However, if you find yourself afraid that The Hand That Feeds’ conceptual nature will take away from the album’s proclivities towards punishing heaviness and mosh-friendly metallic instrumentation, you can quell those fears now. Deity take a no-nonsense approach towards Beatdown-infused, metallic hardcore that will send any crowd in attendance spontaneously devolving into blood-thirsty brutes. The entirety of Deity’s disastrously detailed release is the brainchild of creative genius Drake Eckhart. Eckhart, who is not only a masterful guitarist but a brilliant songwriter, uses each song on The Hand That Feeds to tell a story not simply with words, but with carefully arranged notes that compile into riffs dripping with resonating beauty. Every instance of Eckhart’s ingenuity comes to life with the assistance of Deity’s members.Drummer Dillon Covart employs a simplistic but spine-snapping series of crushing, creative patterns that avoid practically every cliché metal-and-deathcore drummers have been abusing for years. Bright, splashy cymbals dominate “Feed,” while “Albatross” and “Pereo” are faster, more aggressive displays of Covart’s relative technical prowess. Here, Covart works in tandem with bassist Shaun O’Brien to give Deity a groovy, fluid low end that keeps the band lumbering along like a perfectly greased twenty-ton war machine. The bridge and bustling build-up in “Albatross” is a brilliant example of Covart and O’Brien’s interplay, as is the climactic bone-smashing breakdown in “Grayscale.” However, when it comes to Deity’s bold, no-nonsense attitude, look no further than the efforts of guitarists Eckhart and Davis Snyder. Eckhart and Snyder take mosh-able riffs and give them speed, life and energy, making the climax to “Albatross” one of The Hand That Feeds’ kill-or-be-killed moments. Even with a backbone of break-neck, frantic fretwork, tracks like “Pereo” and “Fable” both feature slower, highly-fretted and eerie riffs that will surely send shivers down the listener’s spine. In fact, the subtle notes building up throughout the Intro and tapering off “Fable” turn out to be some of the most haunting moments of the EP, proving Eckhart and Snyder are just as intelligent songwriters as they are instrumentally talented.

Thoughts begin to build within your mind—and a voice you can’t place or identify begins to urge awful things, begging for bloodshed, installing paranoia at every small detail. The tedious clicking of a clock becomes a gun’s hammer locking back, aligning the sights squarely at the back of your head. The voice tells you the more you try to resist, the worse things get—it is better to just give in. This voice—the paranoia, loathing, fear and aggression—is that of Deity’s frontman, Tyler Hebert. When one considers the insidious nature of The Hand That Feeds’ storyline, coupled with Deity’s unbelievable instrumental intensity, Hebert’s voice could simply not be more fitting. Dominating with a unique, raspy and intelligible shout, Hebert brings an added layer of aggression to every track he touches, as well as an incredible amount lyrical prowess. Where many bands fall short with a conceptual release, Hebert excels—aided by Eckhart’s hefty roar and two superb guest appearances—in doing justice to the nightmarish story Deity tell on their debut release. “Grayscale” and “Fable” see Hebert deliver picture-perfect one-liners, as “Feed” and “Pereo” are far and away some of his catchier tracks. Hebert’s harsh yell rarely delves into a gritty growl or high scream, but where he neglects variety, he concentrates intensity, making every syllable severe and sinister, sure to linger in the listener’s head and serve as the voice of their new, malevolent and misanthropic God.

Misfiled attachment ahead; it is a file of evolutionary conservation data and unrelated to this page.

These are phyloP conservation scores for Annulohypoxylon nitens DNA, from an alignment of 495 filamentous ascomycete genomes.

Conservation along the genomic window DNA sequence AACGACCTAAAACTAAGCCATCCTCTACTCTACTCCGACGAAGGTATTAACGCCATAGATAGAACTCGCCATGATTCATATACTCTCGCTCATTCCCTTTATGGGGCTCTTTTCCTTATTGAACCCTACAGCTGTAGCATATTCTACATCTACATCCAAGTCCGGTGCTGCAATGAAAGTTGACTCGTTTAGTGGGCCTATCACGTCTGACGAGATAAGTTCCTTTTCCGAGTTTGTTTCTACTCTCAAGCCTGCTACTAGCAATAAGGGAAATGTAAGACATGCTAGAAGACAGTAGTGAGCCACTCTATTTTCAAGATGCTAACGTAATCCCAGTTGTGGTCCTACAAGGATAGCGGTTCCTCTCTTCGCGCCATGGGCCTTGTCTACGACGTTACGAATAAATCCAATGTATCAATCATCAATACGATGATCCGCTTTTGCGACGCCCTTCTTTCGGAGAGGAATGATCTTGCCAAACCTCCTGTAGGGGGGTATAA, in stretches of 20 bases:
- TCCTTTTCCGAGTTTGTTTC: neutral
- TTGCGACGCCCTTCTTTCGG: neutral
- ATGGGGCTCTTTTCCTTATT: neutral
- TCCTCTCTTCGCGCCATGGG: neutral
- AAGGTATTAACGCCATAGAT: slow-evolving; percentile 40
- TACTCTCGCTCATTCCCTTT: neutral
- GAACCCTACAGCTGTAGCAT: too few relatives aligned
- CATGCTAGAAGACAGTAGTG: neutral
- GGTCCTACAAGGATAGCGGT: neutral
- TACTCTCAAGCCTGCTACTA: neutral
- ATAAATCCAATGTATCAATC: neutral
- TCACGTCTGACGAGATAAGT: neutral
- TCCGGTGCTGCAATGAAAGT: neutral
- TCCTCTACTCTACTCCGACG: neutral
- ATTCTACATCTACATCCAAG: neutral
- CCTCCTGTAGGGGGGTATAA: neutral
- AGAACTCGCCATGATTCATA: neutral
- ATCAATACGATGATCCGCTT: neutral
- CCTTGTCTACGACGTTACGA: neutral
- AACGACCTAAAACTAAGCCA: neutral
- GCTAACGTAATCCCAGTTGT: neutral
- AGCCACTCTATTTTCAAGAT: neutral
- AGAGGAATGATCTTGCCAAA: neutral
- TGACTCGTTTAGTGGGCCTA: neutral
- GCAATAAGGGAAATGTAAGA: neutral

Begging and pleading against the monster in your mind, your will breaks—cracking cleanly in two and letting your primal urges wreak havoc on the ones you love. On the surface, you’re still you, but inside, you’re different; darker and infinitely more devious. Similarly, Deity find themselves as band releasing an EP so deep, it may as well be two different releases. The listener truly doesn’t even have to comprehend the story Deity tell on The Hand That Feeds to recognize it as a modern metal masterpiece. However, should they take the time to immerse themselves—to truly let Deity rule their minds—they will find a tale terrifying enough to dominate their nightmares. No matter what you believe in, what church you attend or how many prayers you say, nothing can keep you from succumbing to the perfect combination of punishment and profound depth that is Deity’s The Hand That Feeds. 



For Fans Of: Rex, Scavenger,

By Connor Welsh